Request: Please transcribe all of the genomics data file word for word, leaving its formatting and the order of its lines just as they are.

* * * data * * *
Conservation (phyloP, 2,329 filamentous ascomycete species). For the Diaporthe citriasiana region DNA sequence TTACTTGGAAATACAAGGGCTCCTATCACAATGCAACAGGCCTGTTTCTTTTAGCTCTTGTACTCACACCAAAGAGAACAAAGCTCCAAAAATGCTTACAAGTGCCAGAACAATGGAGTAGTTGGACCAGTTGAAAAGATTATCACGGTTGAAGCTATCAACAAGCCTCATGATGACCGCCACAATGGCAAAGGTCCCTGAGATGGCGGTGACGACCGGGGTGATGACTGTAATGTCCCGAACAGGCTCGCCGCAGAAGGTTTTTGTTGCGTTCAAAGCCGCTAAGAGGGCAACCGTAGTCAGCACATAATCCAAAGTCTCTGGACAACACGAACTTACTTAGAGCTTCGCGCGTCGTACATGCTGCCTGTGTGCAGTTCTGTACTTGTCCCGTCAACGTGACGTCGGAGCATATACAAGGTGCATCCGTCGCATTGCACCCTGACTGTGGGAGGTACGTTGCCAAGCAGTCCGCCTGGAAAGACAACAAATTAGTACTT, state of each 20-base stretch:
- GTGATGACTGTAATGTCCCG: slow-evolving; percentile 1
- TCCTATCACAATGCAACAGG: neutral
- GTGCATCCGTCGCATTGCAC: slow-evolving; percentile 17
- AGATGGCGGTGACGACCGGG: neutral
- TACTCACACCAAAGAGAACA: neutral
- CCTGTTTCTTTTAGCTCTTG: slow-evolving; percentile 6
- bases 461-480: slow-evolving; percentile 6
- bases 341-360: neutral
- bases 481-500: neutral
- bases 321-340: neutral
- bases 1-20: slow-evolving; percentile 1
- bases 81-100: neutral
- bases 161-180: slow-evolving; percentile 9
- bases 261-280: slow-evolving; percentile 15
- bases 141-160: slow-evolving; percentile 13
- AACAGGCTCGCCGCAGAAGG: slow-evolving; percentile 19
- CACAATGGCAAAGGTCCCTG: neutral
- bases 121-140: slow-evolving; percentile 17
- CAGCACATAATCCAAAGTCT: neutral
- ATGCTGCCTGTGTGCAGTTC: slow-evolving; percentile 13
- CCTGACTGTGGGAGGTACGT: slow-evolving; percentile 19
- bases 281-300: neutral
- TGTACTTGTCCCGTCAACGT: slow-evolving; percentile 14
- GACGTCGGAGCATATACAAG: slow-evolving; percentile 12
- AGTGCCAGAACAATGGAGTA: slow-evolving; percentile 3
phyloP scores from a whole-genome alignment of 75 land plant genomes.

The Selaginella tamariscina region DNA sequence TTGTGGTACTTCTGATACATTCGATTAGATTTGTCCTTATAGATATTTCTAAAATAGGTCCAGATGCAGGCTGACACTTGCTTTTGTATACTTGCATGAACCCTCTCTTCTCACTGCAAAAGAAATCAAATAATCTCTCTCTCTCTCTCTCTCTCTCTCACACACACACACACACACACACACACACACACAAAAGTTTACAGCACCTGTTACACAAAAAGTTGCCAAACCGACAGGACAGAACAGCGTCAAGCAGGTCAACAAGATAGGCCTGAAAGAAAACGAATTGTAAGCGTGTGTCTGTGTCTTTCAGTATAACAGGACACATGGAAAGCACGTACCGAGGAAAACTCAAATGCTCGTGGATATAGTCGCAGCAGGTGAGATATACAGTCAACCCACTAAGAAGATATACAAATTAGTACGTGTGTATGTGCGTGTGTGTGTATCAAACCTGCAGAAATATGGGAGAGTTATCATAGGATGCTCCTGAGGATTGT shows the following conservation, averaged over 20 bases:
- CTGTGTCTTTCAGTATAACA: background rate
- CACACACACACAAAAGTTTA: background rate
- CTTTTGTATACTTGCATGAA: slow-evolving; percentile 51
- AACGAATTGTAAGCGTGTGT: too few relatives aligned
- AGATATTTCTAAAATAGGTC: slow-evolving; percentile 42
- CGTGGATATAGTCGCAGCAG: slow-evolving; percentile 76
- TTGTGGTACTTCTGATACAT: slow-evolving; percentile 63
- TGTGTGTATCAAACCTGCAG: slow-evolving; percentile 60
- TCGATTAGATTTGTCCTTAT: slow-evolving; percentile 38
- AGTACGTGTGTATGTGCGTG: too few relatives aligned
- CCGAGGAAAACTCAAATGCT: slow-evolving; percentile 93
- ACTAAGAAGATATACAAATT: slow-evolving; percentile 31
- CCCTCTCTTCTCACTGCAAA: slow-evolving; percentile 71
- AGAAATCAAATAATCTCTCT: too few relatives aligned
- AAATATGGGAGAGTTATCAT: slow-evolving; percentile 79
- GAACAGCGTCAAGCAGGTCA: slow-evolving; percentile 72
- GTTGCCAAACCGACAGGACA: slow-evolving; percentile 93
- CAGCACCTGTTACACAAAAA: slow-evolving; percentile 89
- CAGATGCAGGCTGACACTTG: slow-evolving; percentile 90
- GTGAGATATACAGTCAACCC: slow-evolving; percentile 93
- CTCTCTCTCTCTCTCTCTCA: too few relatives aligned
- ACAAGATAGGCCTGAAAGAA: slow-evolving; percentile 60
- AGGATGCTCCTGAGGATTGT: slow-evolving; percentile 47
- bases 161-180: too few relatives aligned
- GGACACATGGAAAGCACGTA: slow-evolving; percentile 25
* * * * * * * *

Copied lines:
Conservation (phyloP, 2,329 filamentous ascomycete species). For the Diaporthe citriasiana region DNA sequence TTACTTGGAAATACAAGGGCTCCTATCACAATGCAACAGGCCTGTTTCTTTTAGCTCTTGTACTCACACCAAAGAGAACAAAGCTCCAAAAATGCTTACAAGTGCCAGAACAATGGAGTAGTTGGACCAGTTGAAAAGATTATCACGGTTGAAGCTATCAACAAGCCTCATGATGACCGCCACAATGGCAAAGGTCCCTGAGATGGCGGTGACGACCGGGGTGATGACTGTAATGTCCCGAACAGGCTCGCCGCAGAAGGTTTTTGTTGCGTTCAAAGCCGCTAAGAGGGCAACCGTAGTCAGCACATAATCCAAAGTCTCTGGACAACACGAACTTACTTAGAGCTTCGCGCGTCGTACATGCTGCCTGTGTGCAGTTCTGTACTTGTCCCGTCAACGTGACGTCGGAGCATATACAAGGTGCATCCGTCGCATTGCACCCTGACTGTGGGAGGTACGTTGCCAAGCAGTCCGCCTGGAAAGACAACAAATTAGTACTT, state of each 20-base stretch:
- GTGATGACTGTAATGTCCCG: slow-evolving; percentile 1
- TCCTATCACAATGCAACAGG: neutral
- GTGCATCCGTCGCATTGCAC: slow-evolving; percentile 17
- AGATGGCGGTGACGACCGGG: neutral
- TACTCACACCAAAGAGAACA: neutral
- CCTGTTTCTTTTAGCTCTTG: slow-evolving; percentile 6
- bases 461-480: slow-evolving; percentile 6
- bases 341-360: neutral
- bases 481-500: neutral
- bases 321-340: neutral
- bases 1-20: slow-evolving; percentile 1
- bases 81-100: neutral
- bases 161-180: slow-evolving; percentile 9
- bases 261-280: slow-evolving; percentile 15
- bases 141-160: slow-evolving; percentile 13
- AACAGGCTCGCCGCAGAAGG: slow-evolving; percentile 19
- CACAATGGCAAAGGTCCCTG: neutral
- bases 121-140: slow-evolving; percentile 17
- CAGCACATAATCCAAAGTCT: neutral
- ATGCTGCCTGTGTGCAGTTC: slow-evolving; percentile 13
- CCTGACTGTGGGAGGTACGT: slow-evolving; percentile 19
- bases 281-300: neutral
- TGTACTTGTCCCGTCAACGT: slow-evolving; percentile 14
- GACGTCGGAGCATATACAAG: slow-evolving; percentile 12
- AGTGCCAGAACAATGGAGTA: slow-evolving; percentile 3
phyloP scores from a whole-genome alignment of 75 land plant genomes.

The Selaginella tamariscina region DNA sequence TTGTGGTACTTCTGATACATTCGATTAGATTTGTCCTTATAGATATTTCTAAAATAGGTCCAGATGCAGGCTGACACTTGCTTTTGTATACTTGCATGAACCCTCTCTTCTCACTGCAAAAGAAATCAAATAATCTCTCTCTCTCTCTCTCTCTCTCTCACACACACACACACACACACACACACACACACAAAAGTTTACAGCACCTGTTACACAAAAAGTTGCCAAACCGACAGGACAGAACAGCGTCAAGCAGGTCAACAAGATAGGCCTGAAAGAAAACGAATTGTAAGCGTGTGTCTGTGTCTTTCAGTATAACAGGACACATGGAAAGCACGTACCGAGGAAAACTCAAATGCTCGTGGATATAGTCGCAGCAGGTGAGATATACAGTCAACCCACTAAGAAGATATACAAATTAGTACGTGTGTATGTGCGTGTGTGTGTATCAAACCTGCAGAAATATGGGAGAGTTATCATAGGATGCTCCTGAGGATTGT shows the following conservation, averaged over 20 bases:
- CTGTGTCTTTCAGTATAACA: background rate
- CACACACACACAAAAGTTTA: background rate
- CTTTTGTATACTTGCATGAA: slow-evolving; percentile 51
- AACGAATTGTAAGCGTGTGT: too few relatives aligned
- AGATATTTCTAAAATAGGTC: slow-evolving; percentile 42
- CGTGGATATAGTCGCAGCAG: slow-evolving; percentile 76
- TTGTGGTACTTCTGATACAT: slow-evolving; percentile 63
- TGTGTGTATCAAACCTGCAG: slow-evolving; percentile 60
- TCGATTAGATTTGTCCTTAT: slow-evolving; percentile 38
- AGTACGTGTGTATGTGCGTG: too few relatives aligned
- CCGAGGAAAACTCAAATGCT: slow-evolving; percentile 93
- ACTAAGAAGATATACAAATT: slow-evolving; percentile 31
- CCCTCTCTTCTCACTGCAAA: slow-evolving; percentile 71
- AGAAATCAAATAATCTCTCT: too few relatives aligned
- AAATATGGGAGAGTTATCAT: slow-evolving; percentile 79
- GAACAGCGTCAAGCAGGTCA: slow-evolving; percentile 72
- GTTGCCAAACCGACAGGACA: slow-evolving; percentile 93
- CAGCACCTGTTACACAAAAA: slow-evolving; percentile 89
- CAGATGCAGGCTGACACTTG: slow-evolving; percentile 90
- GTGAGATATACAGTCAACCC: slow-evolving; percentile 93
- CTCTCTCTCTCTCTCTCTCA: too few relatives aligned
- ACAAGATAGGCCTGAAAGAA: slow-evolving; percentile 60
- AGGATGCTCCTGAGGATTGT: slow-evolving; percentile 47
- bases 161-180: too few relatives aligned
- GGACACATGGAAAGCACGTA: slow-evolving; percentile 25